Hide & Seek
The Hidden Lakes are a series of eight high mountain lakes in the Gallatin Range between Bozeman and Big Sky. The chain of lakes, at the base of a ridge, rests at an altitude of 9,000 feet. The Hidden Lakes Trail begins above 8,000 feet and follows a ridge with spectacular vistas. En route, the trail crosses streams, strolls through forests and meadows, and leads to the series of forested lakes.
Hiking distance: 6 miles round trip
Hiking time: 2-4 hours
Elevation gain: 1,000 feet
From Four Corners, take Hwy. 191 28.6 miles to Portal Creek Road on the left between mile markers 54 and 53. Turn left and wind 3.8 miles up the canyon to a clearly marked Y-fork. Veer to the right and continue 2.25 bumpy miles to the Hidden Lakes trailhead parking area at the end of the road.
Pass the trailhead kiosk and head south into the forest. Follow the wide path on a gentle uphill grade. Within a quarter mile, begin weaving up the mountain with the aid of six switchbacks. Continue through lodgepole pines to the ridge. Stroll across the length of the ridge, with southwest views across the canyon of Levinski Ridge. Continue south and descend to an unsigned Y-fork. The left fork connects with the Golden Trout Lakes Trail.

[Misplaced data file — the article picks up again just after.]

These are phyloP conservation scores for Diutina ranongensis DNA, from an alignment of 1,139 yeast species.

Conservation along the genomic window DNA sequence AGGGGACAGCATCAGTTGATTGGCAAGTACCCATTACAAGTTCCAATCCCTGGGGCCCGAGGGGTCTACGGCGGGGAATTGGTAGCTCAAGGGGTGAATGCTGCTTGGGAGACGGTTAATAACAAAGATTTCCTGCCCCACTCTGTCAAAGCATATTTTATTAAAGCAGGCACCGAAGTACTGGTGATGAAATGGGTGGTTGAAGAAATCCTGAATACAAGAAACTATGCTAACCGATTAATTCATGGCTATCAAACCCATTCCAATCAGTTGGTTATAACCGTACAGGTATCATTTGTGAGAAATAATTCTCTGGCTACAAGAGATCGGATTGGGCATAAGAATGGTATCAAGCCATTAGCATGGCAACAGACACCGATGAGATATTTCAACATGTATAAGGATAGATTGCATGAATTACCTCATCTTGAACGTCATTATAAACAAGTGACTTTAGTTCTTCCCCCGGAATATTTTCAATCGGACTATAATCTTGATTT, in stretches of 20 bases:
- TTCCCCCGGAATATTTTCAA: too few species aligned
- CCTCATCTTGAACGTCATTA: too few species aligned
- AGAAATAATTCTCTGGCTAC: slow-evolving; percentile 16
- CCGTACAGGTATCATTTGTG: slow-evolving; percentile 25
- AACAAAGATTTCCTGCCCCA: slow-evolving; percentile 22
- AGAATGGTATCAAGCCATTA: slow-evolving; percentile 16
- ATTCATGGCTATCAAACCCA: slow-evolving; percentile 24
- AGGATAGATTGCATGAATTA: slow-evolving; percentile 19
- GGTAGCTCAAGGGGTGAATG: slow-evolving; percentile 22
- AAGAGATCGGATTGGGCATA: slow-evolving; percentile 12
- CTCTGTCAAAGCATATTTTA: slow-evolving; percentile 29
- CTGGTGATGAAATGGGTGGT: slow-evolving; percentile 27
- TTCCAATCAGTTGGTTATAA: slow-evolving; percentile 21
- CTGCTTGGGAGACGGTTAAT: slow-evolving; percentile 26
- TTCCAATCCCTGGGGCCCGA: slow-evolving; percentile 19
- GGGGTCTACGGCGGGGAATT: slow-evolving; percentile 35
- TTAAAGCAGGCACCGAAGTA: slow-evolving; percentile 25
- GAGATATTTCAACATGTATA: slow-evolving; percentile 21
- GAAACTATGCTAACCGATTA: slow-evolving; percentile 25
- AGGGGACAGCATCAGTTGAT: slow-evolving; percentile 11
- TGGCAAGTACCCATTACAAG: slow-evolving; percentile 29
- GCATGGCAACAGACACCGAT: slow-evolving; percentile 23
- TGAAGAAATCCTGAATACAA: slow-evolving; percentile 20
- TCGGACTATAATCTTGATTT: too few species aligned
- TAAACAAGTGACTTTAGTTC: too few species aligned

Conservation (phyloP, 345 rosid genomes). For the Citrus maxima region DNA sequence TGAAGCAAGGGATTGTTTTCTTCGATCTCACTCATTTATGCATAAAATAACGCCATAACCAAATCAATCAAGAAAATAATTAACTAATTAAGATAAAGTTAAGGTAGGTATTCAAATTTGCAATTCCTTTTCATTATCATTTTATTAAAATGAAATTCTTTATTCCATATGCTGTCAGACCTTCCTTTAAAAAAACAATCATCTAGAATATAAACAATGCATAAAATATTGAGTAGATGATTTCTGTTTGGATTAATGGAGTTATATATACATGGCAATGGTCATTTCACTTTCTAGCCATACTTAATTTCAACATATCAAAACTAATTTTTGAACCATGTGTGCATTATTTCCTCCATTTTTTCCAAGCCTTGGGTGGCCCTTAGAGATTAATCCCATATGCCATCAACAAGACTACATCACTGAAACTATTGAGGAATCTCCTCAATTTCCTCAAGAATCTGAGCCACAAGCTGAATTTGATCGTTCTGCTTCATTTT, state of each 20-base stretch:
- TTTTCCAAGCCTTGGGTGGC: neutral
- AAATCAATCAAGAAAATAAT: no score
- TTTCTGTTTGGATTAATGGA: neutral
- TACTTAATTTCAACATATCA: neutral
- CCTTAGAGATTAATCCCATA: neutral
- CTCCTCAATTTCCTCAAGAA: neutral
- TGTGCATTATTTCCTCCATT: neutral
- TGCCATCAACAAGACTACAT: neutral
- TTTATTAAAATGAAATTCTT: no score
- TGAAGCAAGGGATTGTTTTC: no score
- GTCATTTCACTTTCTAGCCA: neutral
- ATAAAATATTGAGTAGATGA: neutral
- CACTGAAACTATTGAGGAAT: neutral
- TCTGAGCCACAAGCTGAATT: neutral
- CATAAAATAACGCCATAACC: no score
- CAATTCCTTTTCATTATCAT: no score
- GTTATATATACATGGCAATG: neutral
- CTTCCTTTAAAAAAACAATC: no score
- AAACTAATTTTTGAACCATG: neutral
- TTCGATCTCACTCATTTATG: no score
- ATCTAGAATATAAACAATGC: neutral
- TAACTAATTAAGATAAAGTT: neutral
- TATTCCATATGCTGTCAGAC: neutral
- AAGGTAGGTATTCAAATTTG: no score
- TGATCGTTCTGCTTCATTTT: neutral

Stay to the right on the Hidden Lakes Trail, the main trail. Pass a small spring in a meadow on the right. Drop down to a minor saddle and cross three streams. Climb the slope on the dirt and slab rock path to the north end of the two lower Hidden Lakes at 2.5 miles. The forested lakes sit beneath a vertical rock wall to their west.
Back on the main trail, follow the north side of the lake. Leave the lake’s edge and head up the hillside, following intermittent cairns. Steadily gain elevation to the northeast end of another lake. Follow the east side of the lake, crossing the outlet stream to the far end of the lake. Curve left and parallel the lake’s inlet stream, reaching the largest of the Hidden Lakes. The lake is tucked into a massive, rock-walled cirque, where the trail ends.
This article is excerpted from Robert Stone’s Day Hikes around Bozeman guidebook.